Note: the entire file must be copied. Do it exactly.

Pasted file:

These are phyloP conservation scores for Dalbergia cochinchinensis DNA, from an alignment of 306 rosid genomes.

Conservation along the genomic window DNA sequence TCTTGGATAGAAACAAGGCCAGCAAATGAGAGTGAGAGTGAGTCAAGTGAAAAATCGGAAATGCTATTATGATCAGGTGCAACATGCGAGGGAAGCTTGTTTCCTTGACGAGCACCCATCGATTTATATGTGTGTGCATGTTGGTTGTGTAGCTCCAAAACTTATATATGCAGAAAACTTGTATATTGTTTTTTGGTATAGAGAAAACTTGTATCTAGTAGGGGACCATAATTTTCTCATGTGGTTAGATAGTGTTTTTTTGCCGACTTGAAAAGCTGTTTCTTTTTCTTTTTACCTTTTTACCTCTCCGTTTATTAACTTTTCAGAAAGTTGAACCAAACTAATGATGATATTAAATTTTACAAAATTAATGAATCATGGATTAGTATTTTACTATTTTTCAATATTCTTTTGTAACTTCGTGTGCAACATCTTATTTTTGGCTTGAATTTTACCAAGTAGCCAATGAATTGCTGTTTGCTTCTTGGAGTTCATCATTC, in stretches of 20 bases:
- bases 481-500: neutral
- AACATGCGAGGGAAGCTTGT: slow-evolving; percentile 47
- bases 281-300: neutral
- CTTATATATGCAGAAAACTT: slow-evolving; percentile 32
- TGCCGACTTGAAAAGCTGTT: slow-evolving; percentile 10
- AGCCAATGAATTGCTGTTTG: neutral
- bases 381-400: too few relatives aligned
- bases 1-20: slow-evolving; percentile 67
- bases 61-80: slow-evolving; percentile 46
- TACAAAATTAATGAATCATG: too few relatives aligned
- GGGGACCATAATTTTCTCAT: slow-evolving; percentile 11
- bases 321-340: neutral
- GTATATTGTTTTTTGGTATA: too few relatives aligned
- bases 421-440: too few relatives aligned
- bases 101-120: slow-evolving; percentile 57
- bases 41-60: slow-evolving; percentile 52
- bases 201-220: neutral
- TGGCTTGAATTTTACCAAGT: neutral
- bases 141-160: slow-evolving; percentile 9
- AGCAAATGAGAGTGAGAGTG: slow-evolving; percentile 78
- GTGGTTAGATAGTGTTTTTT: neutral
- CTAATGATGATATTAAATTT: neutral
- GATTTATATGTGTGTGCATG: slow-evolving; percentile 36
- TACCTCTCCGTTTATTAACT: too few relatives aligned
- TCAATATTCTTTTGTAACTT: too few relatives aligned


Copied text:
These are phyloP conservation scores for Dalbergia cochinchinensis DNA, from an alignment of 306 rosid genomes.

Conservation along the genomic window DNA sequence TCTTGGATAGAAACAAGGCCAGCAAATGAGAGTGAGAGTGAGTCAAGTGAAAAATCGGAAATGCTATTATGATCAGGTGCAACATGCGAGGGAAGCTTGTTTCCTTGACGAGCACCCATCGATTTATATGTGTGTGCATGTTGGTTGTGTAGCTCCAAAACTTATATATGCAGAAAACTTGTATATTGTTTTTTGGTATAGAGAAAACTTGTATCTAGTAGGGGACCATAATTTTCTCATGTGGTTAGATAGTGTTTTTTTGCCGACTTGAAAAGCTGTTTCTTTTTCTTTTTACCTTTTTACCTCTCCGTTTATTAACTTTTCAGAAAGTTGAACCAAACTAATGATGATATTAAATTTTACAAAATTAATGAATCATGGATTAGTATTTTACTATTTTTCAATATTCTTTTGTAACTTCGTGTGCAACATCTTATTTTTGGCTTGAATTTTACCAAGTAGCCAATGAATTGCTGTTTGCTTCTTGGAGTTCATCATTC, in stretches of 20 bases:
- bases 481-500: neutral
- AACATGCGAGGGAAGCTTGT: slow-evolving; percentile 47
- bases 281-300: neutral
- CTTATATATGCAGAAAACTT: slow-evolving; percentile 32
- TGCCGACTTGAAAAGCTGTT: slow-evolving; percentile 10
- AGCCAATGAATTGCTGTTTG: neutral
- bases 381-400: too few relatives aligned
- bases 1-20: slow-evolving; percentile 67
- bases 61-80: slow-evolving; percentile 46
- TACAAAATTAATGAATCATG: too few relatives aligned
- GGGGACCATAATTTTCTCAT: slow-evolving; percentile 11
- bases 321-340: neutral
- GTATATTGTTTTTTGGTATA: too few relatives aligned
- bases 421-440: too few relatives aligned
- bases 101-120: slow-evolving; percentile 57
- bases 41-60: slow-evolving; percentile 52
- bases 201-220: neutral
- TGGCTTGAATTTTACCAAGT: neutral
- bases 141-160: slow-evolving; percentile 9
- AGCAAATGAGAGTGAGAGTG: slow-evolving; percentile 78
- GTGGTTAGATAGTGTTTTTT: neutral
- CTAATGATGATATTAAATTT: neutral
- GATTTATATGTGTGTGCATG: slow-evolving; percentile 36
- TACCTCTCCGTTTATTAACT: too few relatives aligned
- TCAATATTCTTTTGTAACTT: too few relatives aligned